Here’s what legendary batsman Donald Bradman thought about ‘Mankad’ rule


Kings XI Punjab’s captain Ravichandran Ashwin has caused quite a stir recently in the match against Rajasthan Royals. He ‘mankaded’ Rajasthan Royals’ batsman Jos Buttler on Monday.

Some criticised Ashwin’s this move saying he violated the spirit of cricket while some argued that it was a legitimate decision. Legendary Australian spinner Shane Warne went so far as to call Ashwin’s act as “a disgraceful and low act”.

However, the first act of Mankad happened when India played Australia back in 1947 in Sydney during a test match. Indian bowler Vinoo Mankad ran out Bill Brown at the non-striker’s end for backing up too far.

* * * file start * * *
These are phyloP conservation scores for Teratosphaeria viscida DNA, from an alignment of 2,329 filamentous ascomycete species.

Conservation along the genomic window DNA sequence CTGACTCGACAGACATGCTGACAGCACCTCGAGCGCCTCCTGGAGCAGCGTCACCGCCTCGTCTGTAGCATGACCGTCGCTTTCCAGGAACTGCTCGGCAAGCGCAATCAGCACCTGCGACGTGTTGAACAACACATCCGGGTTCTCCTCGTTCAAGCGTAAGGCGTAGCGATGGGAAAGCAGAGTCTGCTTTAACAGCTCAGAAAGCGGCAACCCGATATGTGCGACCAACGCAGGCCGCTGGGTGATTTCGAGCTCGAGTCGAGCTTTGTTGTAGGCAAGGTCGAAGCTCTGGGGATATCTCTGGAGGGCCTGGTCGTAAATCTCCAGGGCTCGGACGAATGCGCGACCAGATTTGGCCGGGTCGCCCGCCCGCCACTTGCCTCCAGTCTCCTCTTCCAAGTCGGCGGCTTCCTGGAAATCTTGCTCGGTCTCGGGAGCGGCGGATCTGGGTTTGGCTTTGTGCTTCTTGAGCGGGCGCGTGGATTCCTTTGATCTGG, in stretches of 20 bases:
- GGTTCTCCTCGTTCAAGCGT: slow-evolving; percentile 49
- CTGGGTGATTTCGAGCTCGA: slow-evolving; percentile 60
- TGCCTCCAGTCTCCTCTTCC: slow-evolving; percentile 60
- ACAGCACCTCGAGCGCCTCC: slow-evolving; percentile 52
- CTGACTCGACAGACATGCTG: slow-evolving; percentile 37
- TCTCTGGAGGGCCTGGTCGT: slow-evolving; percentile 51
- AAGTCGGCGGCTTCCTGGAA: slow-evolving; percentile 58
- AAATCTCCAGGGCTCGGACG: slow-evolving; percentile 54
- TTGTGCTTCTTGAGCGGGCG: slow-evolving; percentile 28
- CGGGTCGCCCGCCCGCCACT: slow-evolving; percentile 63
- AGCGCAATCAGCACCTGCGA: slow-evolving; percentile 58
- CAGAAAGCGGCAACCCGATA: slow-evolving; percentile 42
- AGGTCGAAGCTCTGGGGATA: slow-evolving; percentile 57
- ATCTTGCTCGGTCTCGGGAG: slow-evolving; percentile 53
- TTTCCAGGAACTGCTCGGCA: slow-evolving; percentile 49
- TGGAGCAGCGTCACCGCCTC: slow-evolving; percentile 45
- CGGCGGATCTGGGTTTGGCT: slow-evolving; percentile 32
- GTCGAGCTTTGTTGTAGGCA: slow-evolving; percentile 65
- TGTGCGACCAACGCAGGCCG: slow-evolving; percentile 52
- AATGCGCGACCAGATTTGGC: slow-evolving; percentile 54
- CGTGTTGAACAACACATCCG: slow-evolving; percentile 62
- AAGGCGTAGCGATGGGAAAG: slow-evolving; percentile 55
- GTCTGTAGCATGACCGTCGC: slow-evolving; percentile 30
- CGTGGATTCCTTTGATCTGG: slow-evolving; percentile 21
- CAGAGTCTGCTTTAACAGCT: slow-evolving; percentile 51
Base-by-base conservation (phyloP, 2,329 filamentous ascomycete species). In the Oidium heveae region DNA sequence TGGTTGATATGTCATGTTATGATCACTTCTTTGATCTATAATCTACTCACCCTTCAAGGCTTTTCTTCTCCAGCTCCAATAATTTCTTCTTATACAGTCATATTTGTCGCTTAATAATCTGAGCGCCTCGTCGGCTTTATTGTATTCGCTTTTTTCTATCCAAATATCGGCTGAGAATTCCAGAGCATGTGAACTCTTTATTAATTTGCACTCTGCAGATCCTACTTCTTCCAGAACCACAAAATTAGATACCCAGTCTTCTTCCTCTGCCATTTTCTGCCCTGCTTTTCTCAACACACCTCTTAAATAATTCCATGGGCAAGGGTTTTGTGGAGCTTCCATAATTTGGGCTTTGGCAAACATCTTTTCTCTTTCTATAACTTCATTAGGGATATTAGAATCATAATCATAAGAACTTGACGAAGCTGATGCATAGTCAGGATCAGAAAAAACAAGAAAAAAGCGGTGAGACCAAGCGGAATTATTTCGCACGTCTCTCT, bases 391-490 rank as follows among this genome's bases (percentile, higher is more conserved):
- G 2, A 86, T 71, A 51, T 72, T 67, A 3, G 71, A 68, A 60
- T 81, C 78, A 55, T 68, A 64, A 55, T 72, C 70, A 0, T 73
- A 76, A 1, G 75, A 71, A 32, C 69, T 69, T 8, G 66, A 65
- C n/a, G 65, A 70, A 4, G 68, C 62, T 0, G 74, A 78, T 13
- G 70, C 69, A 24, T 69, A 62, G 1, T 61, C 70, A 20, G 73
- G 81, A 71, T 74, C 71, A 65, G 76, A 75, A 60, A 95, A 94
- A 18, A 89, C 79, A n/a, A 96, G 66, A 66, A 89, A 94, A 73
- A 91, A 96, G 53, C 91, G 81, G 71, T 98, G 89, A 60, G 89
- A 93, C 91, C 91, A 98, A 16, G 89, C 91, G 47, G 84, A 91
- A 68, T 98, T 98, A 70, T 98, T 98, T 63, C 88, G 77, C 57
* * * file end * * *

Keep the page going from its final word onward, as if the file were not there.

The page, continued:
Legendary Australian batsman Donald Bradman wrote in his autobiography ‘Farewell to Cricket’ that ‘Mankading’ was a legitimate part of cricket.

For the life of me, I cannot understand why,” Don Bradman wrote in his book.

The laws of cricket make it quite clear that the non-striker must keep within his ground until the ball has been delivered. If not, why is the provision there which enables the bowler to run him out?

Mankad was an ideal type, and he was so scrupulously fair that he, first of all, warned Brown before taking any action. There was absolutely no feeling in the matter as far as we were concerned, for we considered it quite a legitimate part of the game.


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